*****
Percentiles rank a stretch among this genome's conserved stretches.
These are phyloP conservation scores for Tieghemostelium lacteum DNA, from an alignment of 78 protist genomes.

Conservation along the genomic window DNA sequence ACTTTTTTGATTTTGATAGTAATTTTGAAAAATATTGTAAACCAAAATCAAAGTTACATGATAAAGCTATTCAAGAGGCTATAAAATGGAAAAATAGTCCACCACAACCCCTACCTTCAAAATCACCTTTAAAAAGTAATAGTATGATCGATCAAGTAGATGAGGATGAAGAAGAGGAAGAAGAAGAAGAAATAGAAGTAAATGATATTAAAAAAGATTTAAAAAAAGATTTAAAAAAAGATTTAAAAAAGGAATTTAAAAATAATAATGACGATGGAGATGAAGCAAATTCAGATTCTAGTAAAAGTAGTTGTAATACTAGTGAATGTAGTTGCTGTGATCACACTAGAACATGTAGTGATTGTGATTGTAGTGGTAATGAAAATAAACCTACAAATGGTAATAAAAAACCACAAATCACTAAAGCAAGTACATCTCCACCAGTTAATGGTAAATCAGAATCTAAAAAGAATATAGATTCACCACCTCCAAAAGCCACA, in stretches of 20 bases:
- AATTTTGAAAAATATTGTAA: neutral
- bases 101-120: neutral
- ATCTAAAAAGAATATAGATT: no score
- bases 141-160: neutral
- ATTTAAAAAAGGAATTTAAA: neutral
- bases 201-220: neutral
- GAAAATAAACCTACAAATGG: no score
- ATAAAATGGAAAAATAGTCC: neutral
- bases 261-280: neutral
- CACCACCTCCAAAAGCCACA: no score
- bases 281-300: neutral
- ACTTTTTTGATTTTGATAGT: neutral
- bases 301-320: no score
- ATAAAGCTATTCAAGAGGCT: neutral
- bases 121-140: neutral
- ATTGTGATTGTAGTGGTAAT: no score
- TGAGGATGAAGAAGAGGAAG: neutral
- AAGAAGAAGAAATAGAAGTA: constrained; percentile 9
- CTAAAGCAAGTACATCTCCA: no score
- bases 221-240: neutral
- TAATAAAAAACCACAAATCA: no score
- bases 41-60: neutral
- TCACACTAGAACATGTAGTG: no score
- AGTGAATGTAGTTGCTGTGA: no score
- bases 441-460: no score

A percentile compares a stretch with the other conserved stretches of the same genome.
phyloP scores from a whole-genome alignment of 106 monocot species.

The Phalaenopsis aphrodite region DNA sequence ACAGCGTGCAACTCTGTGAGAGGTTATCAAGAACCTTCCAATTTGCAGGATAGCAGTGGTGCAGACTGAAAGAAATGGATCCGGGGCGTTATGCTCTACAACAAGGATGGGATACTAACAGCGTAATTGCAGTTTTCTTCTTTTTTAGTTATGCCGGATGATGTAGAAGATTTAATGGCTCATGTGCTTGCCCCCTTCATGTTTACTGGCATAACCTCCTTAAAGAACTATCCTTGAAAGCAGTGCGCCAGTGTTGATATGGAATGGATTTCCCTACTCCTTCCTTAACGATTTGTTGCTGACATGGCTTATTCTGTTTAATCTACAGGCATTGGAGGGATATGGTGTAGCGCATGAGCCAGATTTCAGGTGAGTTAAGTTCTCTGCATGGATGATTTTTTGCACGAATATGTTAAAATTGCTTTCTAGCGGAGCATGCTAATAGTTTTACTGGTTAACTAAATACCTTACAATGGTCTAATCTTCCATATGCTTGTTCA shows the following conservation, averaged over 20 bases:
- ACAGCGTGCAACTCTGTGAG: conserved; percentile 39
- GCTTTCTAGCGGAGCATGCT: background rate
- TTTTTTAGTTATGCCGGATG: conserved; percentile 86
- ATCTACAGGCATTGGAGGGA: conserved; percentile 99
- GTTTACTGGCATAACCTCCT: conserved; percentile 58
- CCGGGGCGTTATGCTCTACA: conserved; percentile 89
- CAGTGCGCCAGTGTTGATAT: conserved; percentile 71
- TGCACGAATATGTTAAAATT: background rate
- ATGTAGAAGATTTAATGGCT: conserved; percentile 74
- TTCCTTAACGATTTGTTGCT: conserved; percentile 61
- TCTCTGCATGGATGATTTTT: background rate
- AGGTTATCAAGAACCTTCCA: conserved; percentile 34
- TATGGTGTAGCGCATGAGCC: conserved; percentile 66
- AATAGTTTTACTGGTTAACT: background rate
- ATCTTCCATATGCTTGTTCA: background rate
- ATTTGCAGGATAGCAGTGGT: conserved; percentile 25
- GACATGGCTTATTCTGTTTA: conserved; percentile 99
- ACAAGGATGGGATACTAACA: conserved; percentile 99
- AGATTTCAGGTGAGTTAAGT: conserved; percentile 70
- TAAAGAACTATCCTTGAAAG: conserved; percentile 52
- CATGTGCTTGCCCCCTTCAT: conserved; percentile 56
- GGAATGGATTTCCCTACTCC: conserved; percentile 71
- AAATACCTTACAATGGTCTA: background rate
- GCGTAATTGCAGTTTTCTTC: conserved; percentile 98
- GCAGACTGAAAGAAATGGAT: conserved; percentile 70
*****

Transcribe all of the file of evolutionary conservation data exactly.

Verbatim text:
Percentiles rank a stretch among this genome's conserved stretches.
These are phyloP conservation scores for Tieghemostelium lacteum DNA, from an alignment of 78 protist genomes.

Conservation along the genomic window DNA sequence ACTTTTTTGATTTTGATAGTAATTTTGAAAAATATTGTAAACCAAAATCAAAGTTACATGATAAAGCTATTCAAGAGGCTATAAAATGGAAAAATAGTCCACCACAACCCCTACCTTCAAAATCACCTTTAAAAAGTAATAGTATGATCGATCAAGTAGATGAGGATGAAGAAGAGGAAGAAGAAGAAGAAATAGAAGTAAATGATATTAAAAAAGATTTAAAAAAAGATTTAAAAAAAGATTTAAAAAAGGAATTTAAAAATAATAATGACGATGGAGATGAAGCAAATTCAGATTCTAGTAAAAGTAGTTGTAATACTAGTGAATGTAGTTGCTGTGATCACACTAGAACATGTAGTGATTGTGATTGTAGTGGTAATGAAAATAAACCTACAAATGGTAATAAAAAACCACAAATCACTAAAGCAAGTACATCTCCACCAGTTAATGGTAAATCAGAATCTAAAAAGAATATAGATTCACCACCTCCAAAAGCCACA, in stretches of 20 bases:
- AATTTTGAAAAATATTGTAA: neutral
- bases 101-120: neutral
- ATCTAAAAAGAATATAGATT: no score
- bases 141-160: neutral
- ATTTAAAAAAGGAATTTAAA: neutral
- bases 201-220: neutral
- GAAAATAAACCTACAAATGG: no score
- ATAAAATGGAAAAATAGTCC: neutral
- bases 261-280: neutral
- CACCACCTCCAAAAGCCACA: no score
- bases 281-300: neutral
- ACTTTTTTGATTTTGATAGT: neutral
- bases 301-320: no score
- ATAAAGCTATTCAAGAGGCT: neutral
- bases 121-140: neutral
- ATTGTGATTGTAGTGGTAAT: no score
- TGAGGATGAAGAAGAGGAAG: neutral
- AAGAAGAAGAAATAGAAGTA: constrained; percentile 9
- CTAAAGCAAGTACATCTCCA: no score
- bases 221-240: neutral
- TAATAAAAAACCACAAATCA: no score
- bases 41-60: neutral
- TCACACTAGAACATGTAGTG: no score
- AGTGAATGTAGTTGCTGTGA: no score
- bases 441-460: no score

A percentile compares a stretch with the other conserved stretches of the same genome.
phyloP scores from a whole-genome alignment of 106 monocot species.

The Phalaenopsis aphrodite region DNA sequence ACAGCGTGCAACTCTGTGAGAGGTTATCAAGAACCTTCCAATTTGCAGGATAGCAGTGGTGCAGACTGAAAGAAATGGATCCGGGGCGTTATGCTCTACAACAAGGATGGGATACTAACAGCGTAATTGCAGTTTTCTTCTTTTTTAGTTATGCCGGATGATGTAGAAGATTTAATGGCTCATGTGCTTGCCCCCTTCATGTTTACTGGCATAACCTCCTTAAAGAACTATCCTTGAAAGCAGTGCGCCAGTGTTGATATGGAATGGATTTCCCTACTCCTTCCTTAACGATTTGTTGCTGACATGGCTTATTCTGTTTAATCTACAGGCATTGGAGGGATATGGTGTAGCGCATGAGCCAGATTTCAGGTGAGTTAAGTTCTCTGCATGGATGATTTTTTGCACGAATATGTTAAAATTGCTTTCTAGCGGAGCATGCTAATAGTTTTACTGGTTAACTAAATACCTTACAATGGTCTAATCTTCCATATGCTTGTTCA shows the following conservation, averaged over 20 bases:
- ACAGCGTGCAACTCTGTGAG: conserved; percentile 39
- GCTTTCTAGCGGAGCATGCT: background rate
- TTTTTTAGTTATGCCGGATG: conserved; percentile 86
- ATCTACAGGCATTGGAGGGA: conserved; percentile 99
- GTTTACTGGCATAACCTCCT: conserved; percentile 58
- CCGGGGCGTTATGCTCTACA: conserved; percentile 89
- CAGTGCGCCAGTGTTGATAT: conserved; percentile 71
- TGCACGAATATGTTAAAATT: background rate
- ATGTAGAAGATTTAATGGCT: conserved; percentile 74
- TTCCTTAACGATTTGTTGCT: conserved; percentile 61
- TCTCTGCATGGATGATTTTT: background rate
- AGGTTATCAAGAACCTTCCA: conserved; percentile 34
- TATGGTGTAGCGCATGAGCC: conserved; percentile 66
- AATAGTTTTACTGGTTAACT: background rate
- ATCTTCCATATGCTTGTTCA: background rate
- ATTTGCAGGATAGCAGTGGT: conserved; percentile 25
- GACATGGCTTATTCTGTTTA: conserved; percentile 99
- ACAAGGATGGGATACTAACA: conserved; percentile 99
- AGATTTCAGGTGAGTTAAGT: conserved; percentile 70
- TAAAGAACTATCCTTGAAAG: conserved; percentile 52
- CATGTGCTTGCCCCCTTCAT: conserved; percentile 56
- GGAATGGATTTCCCTACTCC: conserved; percentile 71
- AAATACCTTACAATGGTCTA: background rate
- GCGTAATTGCAGTTTTCTTC: conserved; percentile 98
- GCAGACTGAAAGAAATGGAT: conserved; percentile 70